A federal bankruptcy court authorized the owner of the upscale Marble Cliffs Crossing Apartments complex in Columbus, Ohio to install a methane gas remediation plan over the objections of the purchaser of the mortgage note, holding that the plan was necessary to protect the safety of tenants and was critical for preserving the value of the property. The order allowed the owner/debtor-in-possession (DIP) to use cash collateral in the form of rent proceeds to pay for the installation and monitoring of the methane remediation system. In re Marble Cliffs Crossing, LLC, 2012 Bankr. LEXIS 5099 (Bankr.S.D.Ohio 10/21/12)
In many ways, the events surrounding the Marble Cliff Commons Apartments are a microcosm of the national economy over the past decade. The project involved lack underwriting, overly-optimistic financial projections, inadequate environmental due diligence, a failed restructuring attempt, a loan default, debt purchase at an auction sale and a pre-emptive bankruptcy filing by the property owner to facilitate debt restructuring.
The 30-acre complex consists of includes 276 rental units located in nine ranch style buildings and twenty-four two story buildings, a 3/4-acre pond, a community building and a mail center. A 7,000 square foot community center includes the leasing offices, three social rooms, a business center, a fitness center, a billiard parlor, a movie theater and an outdoor heated swimming pool, and a dog park. The complex was constructed in 2003 on the site of a former limestone quarry was used for the disposal of construction/demolition debris, yard waste, and other biodegradable materials between the 1970s until approximately 1985. Prior to construction, soil fill material was placed over the fill and a compacted clay “cap” was installed. Some of the buildings were constructed on the solid rock portion of the quarry and some of the buildings were constructed on the clay “cap” where the construction fill was located.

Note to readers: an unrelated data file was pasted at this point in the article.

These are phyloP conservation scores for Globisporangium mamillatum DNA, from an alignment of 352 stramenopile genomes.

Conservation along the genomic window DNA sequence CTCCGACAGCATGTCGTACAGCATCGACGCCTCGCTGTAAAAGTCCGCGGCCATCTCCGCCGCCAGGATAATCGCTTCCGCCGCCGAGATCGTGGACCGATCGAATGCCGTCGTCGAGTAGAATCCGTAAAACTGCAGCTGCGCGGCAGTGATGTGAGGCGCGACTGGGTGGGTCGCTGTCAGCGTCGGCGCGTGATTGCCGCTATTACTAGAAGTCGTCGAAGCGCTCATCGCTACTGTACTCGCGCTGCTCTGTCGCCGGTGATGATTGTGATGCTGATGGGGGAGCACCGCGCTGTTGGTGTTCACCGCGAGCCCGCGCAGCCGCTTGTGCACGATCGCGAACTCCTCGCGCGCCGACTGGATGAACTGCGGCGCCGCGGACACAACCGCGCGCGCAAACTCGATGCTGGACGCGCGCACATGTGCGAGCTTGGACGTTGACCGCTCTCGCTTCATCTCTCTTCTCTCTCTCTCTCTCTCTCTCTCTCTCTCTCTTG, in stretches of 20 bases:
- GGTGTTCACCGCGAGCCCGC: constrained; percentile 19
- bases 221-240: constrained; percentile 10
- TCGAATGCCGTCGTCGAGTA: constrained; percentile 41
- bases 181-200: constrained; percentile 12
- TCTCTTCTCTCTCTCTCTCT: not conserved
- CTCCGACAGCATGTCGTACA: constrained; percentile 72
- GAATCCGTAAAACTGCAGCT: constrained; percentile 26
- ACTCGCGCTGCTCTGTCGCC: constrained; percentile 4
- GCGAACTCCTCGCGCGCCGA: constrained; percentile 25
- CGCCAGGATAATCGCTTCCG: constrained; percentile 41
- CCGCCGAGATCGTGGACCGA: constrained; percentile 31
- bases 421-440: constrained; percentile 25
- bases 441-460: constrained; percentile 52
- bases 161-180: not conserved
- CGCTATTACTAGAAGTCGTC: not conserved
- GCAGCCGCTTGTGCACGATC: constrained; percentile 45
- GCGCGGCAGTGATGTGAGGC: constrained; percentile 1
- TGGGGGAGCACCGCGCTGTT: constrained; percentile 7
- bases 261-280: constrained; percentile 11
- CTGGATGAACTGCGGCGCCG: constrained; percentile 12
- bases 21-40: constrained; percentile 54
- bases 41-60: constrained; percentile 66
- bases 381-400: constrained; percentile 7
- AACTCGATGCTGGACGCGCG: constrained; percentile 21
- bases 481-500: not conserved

The development was originally financed with a $30MM loan originated by Armstrong Mortgage Company (Armstrong) in 2002 and guaranteed by the Department of Housing and Urban Development (“HUD”). Marble Cliffs Crossing, LLC (Marble or Debtor-in-possession) also granted a liens on all rents and profits generated by the complex. Apparently, Armstrong was owned by the former owner of the property. The project encountered unanticipated delays in infrastructure construction and a market shift to home ownership that prevented the complex from reaching its projected occupancy rate. By 2005, the complex was encountering financial difficulties and had to restructure the HUD-guaranteed loan.
Also in 2005, tenants began complaining of odors. The Debtor retained a consultant to perform an indoor air quality investigation which detected elevated levels of organic compounds in certain areas. As a result, a passive methane system was installed in certain areas around the complex and odor complaints decreased significantly.
Financial conditions further deteriorated in late 2008 and the HUD-guaranteed loan went into default. In 2010, Armstrong assigned the mortgage to HUD who sold the loan at auction for $23.25MM to MTGLQ Investors, L.P. (MTGLQ). Marble subsequently entered into a forbearance agreement with MTGLQ to allow Marble to explore refinancing options. A prospective purchaser who was acceptable to both the note holder and the property owner performed additional environmental due diligence. The investigation revealed the presence of elevated levels methane and hydrogen sulfide gases in the subsurface below the complex at levels, and recommended additional investigation.
When the purchaser declined to proceed with the transaction, MTGLQ commenced foreclosure proceedings on November 1, 2011. Marble responded by filing a chapter 11 bankruptcy proceeding in November 2011 approximately two weeks later, staying the foreclosure action. Marble then obtained approval by the court to use cash collateral to retain an environmental consultant to further evaluate the environmental issues at the complex.
In early 2012, Marble’s environmental consultant conducted two rounds of indoor air monitoring in eleven apartments that revealed only minor concentrations of methane and no hydrogen sulfide. The consultant also performed a desktop review of historical reports and aerial photographs to better understand the location and type of fill material. Based on this information, the consultant drilled seven additional soil bores and installed twelve gas probes. The results of the additional subsurface gas testing were consistent with the earlier data. As a precautionary measure, Marble authorized the installation of methane detectors in the common areas of all buildings and in each of the ranch apartments.